For if education is simply the mastery of one’s subject, the university will be replaced by a digital crowd-sourced environment for discovering and interacting with information. If, on the other hand, learning is the mastery of oneself and subjects cannot be separated from the individuals who engage with them, the university will play a prominent role in the success of individuals using the available technology in a way that is profitable. In this second scenario, the university will become the center for the development of the individual as a holistic being who not only thinks and feels, but breathes and moves and loves and creates and will never be confined to a cog in the digital machinery of the information age.
Less than 300 years ago, an institution existed throughout western Europe known as the guild. The guild was the center of commerce in the same way that the universities were the center of thought. In contrast to the guild where individuals learned to master trades through a complex system of apprenticeship, universities more closely resembled the monastic communities of the church where individuals dedicated their lives to the cultivation of their hearts and minds. These were the centers of literacy, art, and the less-practical subjects of the humanities (the domain of the elite).
When technology like the printing press made information widely available, literacy became a valuable commodity and teachers came from the intellectual centers to provide general schooling for the public. The wide accessibility of information did not replace the professor but changed his role into one of a guide for those wishing to encounter the information for themselves. They began to teach the public to read, write, and interact in a more complex world than had ever existed. The only requirement for a respectable commercial job at this point was probably the ability to read, spell, and add.
Meanwhile, craftsmen received their training through apprenticeship and their credentials through the guild. The title of “master” was conferred upon the one who was recognized within the guild as an expert in the trade. Sound familiar? Churchmen received their training through the church. Farmers learned the trade from their family. Those who attended university did so because they had the luxury of time and money to develop their network, their understanding of abstract concepts that were not useful on the farm, and perhaps even indulge their curiosity in the sciences. In some cases higher education was a necessity as they needed to understand principles of law and government that they would use in leadership positions within the community.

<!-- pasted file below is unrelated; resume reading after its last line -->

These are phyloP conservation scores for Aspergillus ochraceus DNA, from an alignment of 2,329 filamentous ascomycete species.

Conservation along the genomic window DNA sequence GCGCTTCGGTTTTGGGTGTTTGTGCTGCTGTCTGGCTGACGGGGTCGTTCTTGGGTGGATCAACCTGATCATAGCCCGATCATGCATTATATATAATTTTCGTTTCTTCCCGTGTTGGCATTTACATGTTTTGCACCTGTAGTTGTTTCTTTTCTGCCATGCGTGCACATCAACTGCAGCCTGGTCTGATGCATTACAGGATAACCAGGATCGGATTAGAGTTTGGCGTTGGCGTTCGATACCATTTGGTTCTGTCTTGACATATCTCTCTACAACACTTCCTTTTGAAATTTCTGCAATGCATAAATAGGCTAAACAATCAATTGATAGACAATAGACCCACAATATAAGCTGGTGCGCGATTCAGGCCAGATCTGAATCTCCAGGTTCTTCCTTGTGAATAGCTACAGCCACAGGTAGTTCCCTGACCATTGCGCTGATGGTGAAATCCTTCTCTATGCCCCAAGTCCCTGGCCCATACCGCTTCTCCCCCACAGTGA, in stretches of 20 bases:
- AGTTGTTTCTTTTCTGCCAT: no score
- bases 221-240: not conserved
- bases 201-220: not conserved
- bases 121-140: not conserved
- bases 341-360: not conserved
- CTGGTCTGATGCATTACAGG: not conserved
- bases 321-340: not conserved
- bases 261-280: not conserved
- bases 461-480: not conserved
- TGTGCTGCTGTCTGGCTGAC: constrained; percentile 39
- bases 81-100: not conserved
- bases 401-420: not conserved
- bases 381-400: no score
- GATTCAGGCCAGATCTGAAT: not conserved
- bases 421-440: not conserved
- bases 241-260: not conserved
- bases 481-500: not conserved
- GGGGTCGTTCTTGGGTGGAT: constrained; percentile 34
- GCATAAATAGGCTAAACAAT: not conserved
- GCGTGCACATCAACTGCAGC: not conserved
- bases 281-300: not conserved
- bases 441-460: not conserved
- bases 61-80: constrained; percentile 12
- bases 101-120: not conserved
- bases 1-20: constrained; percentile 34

As time passed, this exclusive education in the liberal arts became more widely available and in countries like the United States, basic literacy itself was no longer a competitive advantage. One needed a high school degree in order to demonstrate greater potential for participating in more complex jobs. The businesses were too small to train the one accountant they needed and so economies of scale led to mass training for accountants. Those who did not participate in this training could no longer get a job as a book-keeper. And so a trend began in which the well-paying jobs required years of study to prepare for participation. Those who learned the information on their own lacked the credentials of the college and were not always recognized as capable. The university degree thus became the key to both the information and the certification needed for a respectable job. It had effectively replaced the guild, the church, and the community as the primary source of introducing information and credentialing individuals.